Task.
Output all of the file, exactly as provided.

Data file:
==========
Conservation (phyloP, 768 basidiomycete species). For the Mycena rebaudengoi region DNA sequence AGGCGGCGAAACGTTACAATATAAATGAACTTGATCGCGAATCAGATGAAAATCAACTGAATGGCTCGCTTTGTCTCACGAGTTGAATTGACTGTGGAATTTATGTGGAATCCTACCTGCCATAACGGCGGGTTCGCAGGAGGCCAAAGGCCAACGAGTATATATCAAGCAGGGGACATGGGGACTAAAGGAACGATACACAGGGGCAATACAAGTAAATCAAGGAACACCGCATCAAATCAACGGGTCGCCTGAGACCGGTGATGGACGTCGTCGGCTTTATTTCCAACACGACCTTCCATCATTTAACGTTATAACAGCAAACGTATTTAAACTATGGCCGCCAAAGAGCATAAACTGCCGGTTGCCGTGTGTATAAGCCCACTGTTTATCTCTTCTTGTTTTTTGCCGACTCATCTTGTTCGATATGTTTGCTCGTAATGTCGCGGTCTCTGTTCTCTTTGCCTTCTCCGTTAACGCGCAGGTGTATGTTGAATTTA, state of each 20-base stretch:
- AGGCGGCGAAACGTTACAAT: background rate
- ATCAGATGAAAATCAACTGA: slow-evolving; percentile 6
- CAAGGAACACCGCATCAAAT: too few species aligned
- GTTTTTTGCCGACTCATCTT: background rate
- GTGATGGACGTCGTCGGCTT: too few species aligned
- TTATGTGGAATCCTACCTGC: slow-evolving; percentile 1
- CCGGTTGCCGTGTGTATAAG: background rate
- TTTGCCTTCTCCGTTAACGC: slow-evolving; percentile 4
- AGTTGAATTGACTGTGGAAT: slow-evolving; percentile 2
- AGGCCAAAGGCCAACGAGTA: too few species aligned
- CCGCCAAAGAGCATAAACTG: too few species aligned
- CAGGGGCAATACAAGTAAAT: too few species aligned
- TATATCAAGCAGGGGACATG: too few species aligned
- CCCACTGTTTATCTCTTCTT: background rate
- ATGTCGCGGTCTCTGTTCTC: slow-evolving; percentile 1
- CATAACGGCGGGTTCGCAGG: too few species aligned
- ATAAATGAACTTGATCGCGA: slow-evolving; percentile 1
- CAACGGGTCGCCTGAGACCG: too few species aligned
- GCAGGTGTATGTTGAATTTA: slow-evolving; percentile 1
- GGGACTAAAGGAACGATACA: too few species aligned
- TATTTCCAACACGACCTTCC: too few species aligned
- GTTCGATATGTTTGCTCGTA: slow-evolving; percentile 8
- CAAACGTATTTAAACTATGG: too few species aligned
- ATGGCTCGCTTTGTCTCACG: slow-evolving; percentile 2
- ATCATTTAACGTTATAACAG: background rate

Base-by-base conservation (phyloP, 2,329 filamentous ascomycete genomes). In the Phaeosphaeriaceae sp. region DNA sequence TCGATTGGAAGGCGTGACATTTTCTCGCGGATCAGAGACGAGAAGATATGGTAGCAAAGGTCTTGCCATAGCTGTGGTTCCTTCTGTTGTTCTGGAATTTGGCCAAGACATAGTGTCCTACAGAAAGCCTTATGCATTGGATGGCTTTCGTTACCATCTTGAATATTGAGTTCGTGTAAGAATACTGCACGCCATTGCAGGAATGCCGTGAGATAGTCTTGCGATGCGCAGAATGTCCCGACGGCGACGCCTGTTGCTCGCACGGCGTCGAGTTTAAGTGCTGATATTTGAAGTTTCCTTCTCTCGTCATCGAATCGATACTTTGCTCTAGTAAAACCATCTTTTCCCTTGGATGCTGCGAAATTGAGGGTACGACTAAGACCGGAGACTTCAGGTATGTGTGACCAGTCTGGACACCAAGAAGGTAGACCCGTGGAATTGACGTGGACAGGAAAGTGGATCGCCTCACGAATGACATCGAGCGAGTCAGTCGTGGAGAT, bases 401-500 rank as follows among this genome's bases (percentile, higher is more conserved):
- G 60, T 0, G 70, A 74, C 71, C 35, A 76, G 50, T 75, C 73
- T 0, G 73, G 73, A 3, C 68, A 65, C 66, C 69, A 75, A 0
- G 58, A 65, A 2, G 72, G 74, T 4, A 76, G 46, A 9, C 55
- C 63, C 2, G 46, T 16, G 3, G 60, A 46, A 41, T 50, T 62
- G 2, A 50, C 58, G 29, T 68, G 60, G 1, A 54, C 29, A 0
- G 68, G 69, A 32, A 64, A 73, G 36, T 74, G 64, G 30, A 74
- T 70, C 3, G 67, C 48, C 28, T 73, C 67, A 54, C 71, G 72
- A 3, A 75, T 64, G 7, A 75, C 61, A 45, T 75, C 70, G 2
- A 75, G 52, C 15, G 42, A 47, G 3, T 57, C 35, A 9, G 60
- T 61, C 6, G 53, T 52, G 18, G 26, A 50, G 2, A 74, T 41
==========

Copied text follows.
Conservation (phyloP, 768 basidiomycete species). For the Mycena rebaudengoi region DNA sequence AGGCGGCGAAACGTTACAATATAAATGAACTTGATCGCGAATCAGATGAAAATCAACTGAATGGCTCGCTTTGTCTCACGAGTTGAATTGACTGTGGAATTTATGTGGAATCCTACCTGCCATAACGGCGGGTTCGCAGGAGGCCAAAGGCCAACGAGTATATATCAAGCAGGGGACATGGGGACTAAAGGAACGATACACAGGGGCAATACAAGTAAATCAAGGAACACCGCATCAAATCAACGGGTCGCCTGAGACCGGTGATGGACGTCGTCGGCTTTATTTCCAACACGACCTTCCATCATTTAACGTTATAACAGCAAACGTATTTAAACTATGGCCGCCAAAGAGCATAAACTGCCGGTTGCCGTGTGTATAAGCCCACTGTTTATCTCTTCTTGTTTTTTGCCGACTCATCTTGTTCGATATGTTTGCTCGTAATGTCGCGGTCTCTGTTCTCTTTGCCTTCTCCGTTAACGCGCAGGTGTATGTTGAATTTA, state of each 20-base stretch:
- AGGCGGCGAAACGTTACAAT: background rate
- ATCAGATGAAAATCAACTGA: slow-evolving; percentile 6
- CAAGGAACACCGCATCAAAT: too few species aligned
- GTTTTTTGCCGACTCATCTT: background rate
- GTGATGGACGTCGTCGGCTT: too few species aligned
- TTATGTGGAATCCTACCTGC: slow-evolving; percentile 1
- CCGGTTGCCGTGTGTATAAG: background rate
- TTTGCCTTCTCCGTTAACGC: slow-evolving; percentile 4
- AGTTGAATTGACTGTGGAAT: slow-evolving; percentile 2
- AGGCCAAAGGCCAACGAGTA: too few species aligned
- CCGCCAAAGAGCATAAACTG: too few species aligned
- CAGGGGCAATACAAGTAAAT: too few species aligned
- TATATCAAGCAGGGGACATG: too few species aligned
- CCCACTGTTTATCTCTTCTT: background rate
- ATGTCGCGGTCTCTGTTCTC: slow-evolving; percentile 1
- CATAACGGCGGGTTCGCAGG: too few species aligned
- ATAAATGAACTTGATCGCGA: slow-evolving; percentile 1
- CAACGGGTCGCCTGAGACCG: too few species aligned
- GCAGGTGTATGTTGAATTTA: slow-evolving; percentile 1
- GGGACTAAAGGAACGATACA: too few species aligned
- TATTTCCAACACGACCTTCC: too few species aligned
- GTTCGATATGTTTGCTCGTA: slow-evolving; percentile 8
- CAAACGTATTTAAACTATGG: too few species aligned
- ATGGCTCGCTTTGTCTCACG: slow-evolving; percentile 2
- ATCATTTAACGTTATAACAG: background rate

Base-by-base conservation (phyloP, 2,329 filamentous ascomycete genomes). In the Phaeosphaeriaceae sp. region DNA sequence TCGATTGGAAGGCGTGACATTTTCTCGCGGATCAGAGACGAGAAGATATGGTAGCAAAGGTCTTGCCATAGCTGTGGTTCCTTCTGTTGTTCTGGAATTTGGCCAAGACATAGTGTCCTACAGAAAGCCTTATGCATTGGATGGCTTTCGTTACCATCTTGAATATTGAGTTCGTGTAAGAATACTGCACGCCATTGCAGGAATGCCGTGAGATAGTCTTGCGATGCGCAGAATGTCCCGACGGCGACGCCTGTTGCTCGCACGGCGTCGAGTTTAAGTGCTGATATTTGAAGTTTCCTTCTCTCGTCATCGAATCGATACTTTGCTCTAGTAAAACCATCTTTTCCCTTGGATGCTGCGAAATTGAGGGTACGACTAAGACCGGAGACTTCAGGTATGTGTGACCAGTCTGGACACCAAGAAGGTAGACCCGTGGAATTGACGTGGACAGGAAAGTGGATCGCCTCACGAATGACATCGAGCGAGTCAGTCGTGGAGAT, bases 401-500 rank as follows among this genome's bases (percentile, higher is more conserved):
- G 60, T 0, G 70, A 74, C 71, C 35, A 76, G 50, T 75, C 73
- T 0, G 73, G 73, A 3, C 68, A 65, C 66, C 69, A 75, A 0
- G 58, A 65, A 2, G 72, G 74, T 4, A 76, G 46, A 9, C 55
- C 63, C 2, G 46, T 16, G 3, G 60, A 46, A 41, T 50, T 62
- G 2, A 50, C 58, G 29, T 68, G 60, G 1, A 54, C 29, A 0
- G 68, G 69, A 32, A 64, A 73, G 36, T 74, G 64, G 30, A 74
- T 70, C 3, G 67, C 48, C 28, T 73, C 67, A 54, C 71, G 72
- A 3, A 75, T 64, G 7, A 75, C 61, A 45, T 75, C 70, G 2
- A 75, G 52, C 15, G 42, A 47, G 3, T 57, C 35, A 9, G 60
- T 61, C 6, G 53, T 52, G 18, G 26, A 50, G 2, A 74, T 41